Now that she’s more or less settled into her new studio space, Tuck has started painting again, completing a new work in oils, The River, early in October. This month, she’s headed south to California, to visit with friends & family ... introduce Dancer to some Southern California sand & surf ... and just generally relax & recuperate from all the stress of the last couple years.

Tuck plans to be back at work in her studio come December, and looks forward to having lots of visitors and stimulating creative exchanges throughout the holidays and into the new year.


Big changes are underway. Tuck recently sold her IPM-related business, Tuck’s Dwellings, and has moved into an exciting new studio space at the Sunshine Mill Artisan Plaza & Winery, an historic wheat mill located downtown The Dalles. The Mill is currently undergoing extensive renovation, and offers Tuck a unique opportunity to join a working community of local artisans doing all sorts of cool & creative things. She expects to benefit greatly from daily association with other creative professionals, and thinks her new surroundings are just “awesome.”

Tuck's studio (view 1 of 3)

View looking in to Tuck’s new studio, on the 2nd floor of the Sunshine Mill Artisan Plaza & Winery. One of the original grain hoppers used at The Mill is still in place (to the right, behind the ladder).

Tuck's studio (view 2 of 3)

Another view of Tuck’s studio, with plenty of natural light for her to play off of new art-glass creations.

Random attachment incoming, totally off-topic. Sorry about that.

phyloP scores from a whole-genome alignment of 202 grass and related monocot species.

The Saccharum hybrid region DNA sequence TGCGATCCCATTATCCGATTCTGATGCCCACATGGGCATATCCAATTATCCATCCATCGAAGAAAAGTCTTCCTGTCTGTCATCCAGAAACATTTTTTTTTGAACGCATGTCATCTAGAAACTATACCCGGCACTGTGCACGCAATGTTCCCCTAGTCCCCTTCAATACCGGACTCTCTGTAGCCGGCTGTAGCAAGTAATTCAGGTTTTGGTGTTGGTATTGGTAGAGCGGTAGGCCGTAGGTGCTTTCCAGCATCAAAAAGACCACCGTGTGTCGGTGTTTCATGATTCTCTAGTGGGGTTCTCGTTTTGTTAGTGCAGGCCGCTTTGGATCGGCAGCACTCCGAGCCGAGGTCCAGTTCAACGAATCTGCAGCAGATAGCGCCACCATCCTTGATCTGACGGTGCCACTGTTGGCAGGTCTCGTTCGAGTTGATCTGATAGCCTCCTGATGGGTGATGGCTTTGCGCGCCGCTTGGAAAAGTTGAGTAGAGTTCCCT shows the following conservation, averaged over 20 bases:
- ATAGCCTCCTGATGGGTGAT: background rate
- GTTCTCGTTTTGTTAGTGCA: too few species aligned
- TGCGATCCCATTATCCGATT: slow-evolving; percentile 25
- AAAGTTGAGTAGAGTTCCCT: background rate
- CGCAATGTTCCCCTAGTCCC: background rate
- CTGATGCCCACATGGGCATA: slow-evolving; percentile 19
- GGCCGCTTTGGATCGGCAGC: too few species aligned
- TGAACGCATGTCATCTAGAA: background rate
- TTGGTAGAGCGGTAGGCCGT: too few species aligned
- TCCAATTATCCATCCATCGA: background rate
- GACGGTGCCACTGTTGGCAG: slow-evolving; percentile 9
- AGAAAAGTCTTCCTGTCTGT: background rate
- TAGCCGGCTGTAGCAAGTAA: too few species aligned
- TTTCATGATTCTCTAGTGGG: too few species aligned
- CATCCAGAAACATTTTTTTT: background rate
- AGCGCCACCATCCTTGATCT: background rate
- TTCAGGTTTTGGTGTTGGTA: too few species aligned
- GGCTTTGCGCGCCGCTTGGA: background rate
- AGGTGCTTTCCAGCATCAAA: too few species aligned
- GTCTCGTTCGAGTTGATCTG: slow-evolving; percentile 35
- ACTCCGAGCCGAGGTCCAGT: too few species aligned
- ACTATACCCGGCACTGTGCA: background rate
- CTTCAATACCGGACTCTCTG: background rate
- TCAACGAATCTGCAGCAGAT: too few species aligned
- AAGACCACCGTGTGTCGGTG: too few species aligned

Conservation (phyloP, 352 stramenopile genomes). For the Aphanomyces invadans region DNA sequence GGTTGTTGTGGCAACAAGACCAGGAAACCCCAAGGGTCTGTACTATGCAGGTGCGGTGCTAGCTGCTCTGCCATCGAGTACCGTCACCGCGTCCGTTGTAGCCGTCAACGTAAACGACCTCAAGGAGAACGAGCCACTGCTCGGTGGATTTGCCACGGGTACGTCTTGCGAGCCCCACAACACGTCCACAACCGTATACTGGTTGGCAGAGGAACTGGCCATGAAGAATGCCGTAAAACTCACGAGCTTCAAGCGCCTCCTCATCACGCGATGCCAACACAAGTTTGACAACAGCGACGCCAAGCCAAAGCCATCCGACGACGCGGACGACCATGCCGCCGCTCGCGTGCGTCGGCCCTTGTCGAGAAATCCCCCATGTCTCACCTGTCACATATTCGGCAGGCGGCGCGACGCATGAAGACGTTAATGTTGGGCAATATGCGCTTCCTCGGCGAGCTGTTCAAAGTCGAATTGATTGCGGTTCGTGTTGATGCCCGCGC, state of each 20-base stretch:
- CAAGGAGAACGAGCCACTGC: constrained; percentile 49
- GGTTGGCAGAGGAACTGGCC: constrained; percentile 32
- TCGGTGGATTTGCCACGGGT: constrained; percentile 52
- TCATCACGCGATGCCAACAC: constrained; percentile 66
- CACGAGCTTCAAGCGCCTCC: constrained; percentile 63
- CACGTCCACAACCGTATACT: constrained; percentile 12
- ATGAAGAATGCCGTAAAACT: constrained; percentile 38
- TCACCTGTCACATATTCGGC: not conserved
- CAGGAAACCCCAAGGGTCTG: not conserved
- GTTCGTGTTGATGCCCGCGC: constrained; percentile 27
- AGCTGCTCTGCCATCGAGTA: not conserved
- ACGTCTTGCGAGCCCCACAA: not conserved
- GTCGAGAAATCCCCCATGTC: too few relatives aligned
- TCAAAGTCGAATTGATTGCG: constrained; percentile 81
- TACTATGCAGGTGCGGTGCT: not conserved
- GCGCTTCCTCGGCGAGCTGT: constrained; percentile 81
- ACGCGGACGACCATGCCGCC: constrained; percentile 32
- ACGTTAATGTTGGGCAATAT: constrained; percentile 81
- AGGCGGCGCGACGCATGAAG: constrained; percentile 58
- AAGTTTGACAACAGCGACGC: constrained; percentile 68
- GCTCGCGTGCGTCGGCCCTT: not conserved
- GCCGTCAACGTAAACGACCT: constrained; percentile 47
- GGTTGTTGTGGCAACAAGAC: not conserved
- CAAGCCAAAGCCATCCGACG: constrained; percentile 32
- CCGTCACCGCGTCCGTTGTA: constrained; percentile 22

Tuck's studio (view 3 of 3)

View of antique grain silos at the back of Tuck’s studio. The painting on the floor in front, titled Games Men Play, was created in 1992, and bears witness to acts of terrorism associated with the civil war then raging in Guatemala, and the civil war recently ended in El Salvador. Tuck took plenty of heat from critics for her selective portrayal of war’s brutality. The painting, documenting the horrors of revolutionary struggle, was always controversial.

As all the oil paintings laying about on the floor suggest, Tuck is not yet settled into her new studio. That should happen around the end of October, after she finishes working full-time as a scout for Spotted-Wing Drosophila — part of an Oregon State University project designed to help local farmers limit their use of heavy poisons.

Although she likes being outdoors and doing what she’s doing now (an extension of her interest in all things having to do with integrated pest management), Tuck can’t wait to be at home in her new studio and start being a full-time artist.


Tuck has now taken on a young and enthusiastic studio assistant, whose fresh perspective and boundless curiosity about the material world is good for the soul, renewing the creative spirit of even the most stressed and hard-working artist. Tuck expects to benefit from a long & happy collaboration with her new partner in life and work.

Tuck's new puppy (e-copyright 2010)

Dancer (after Wyntercreek
Dancing Moon), in January
2010, aged 9 weeks. Tuck’s
new studio assistant is
still more of a distraction
than a help, but this will
change once Dancer learns
the routine and rhythms
of the artist’s workshop.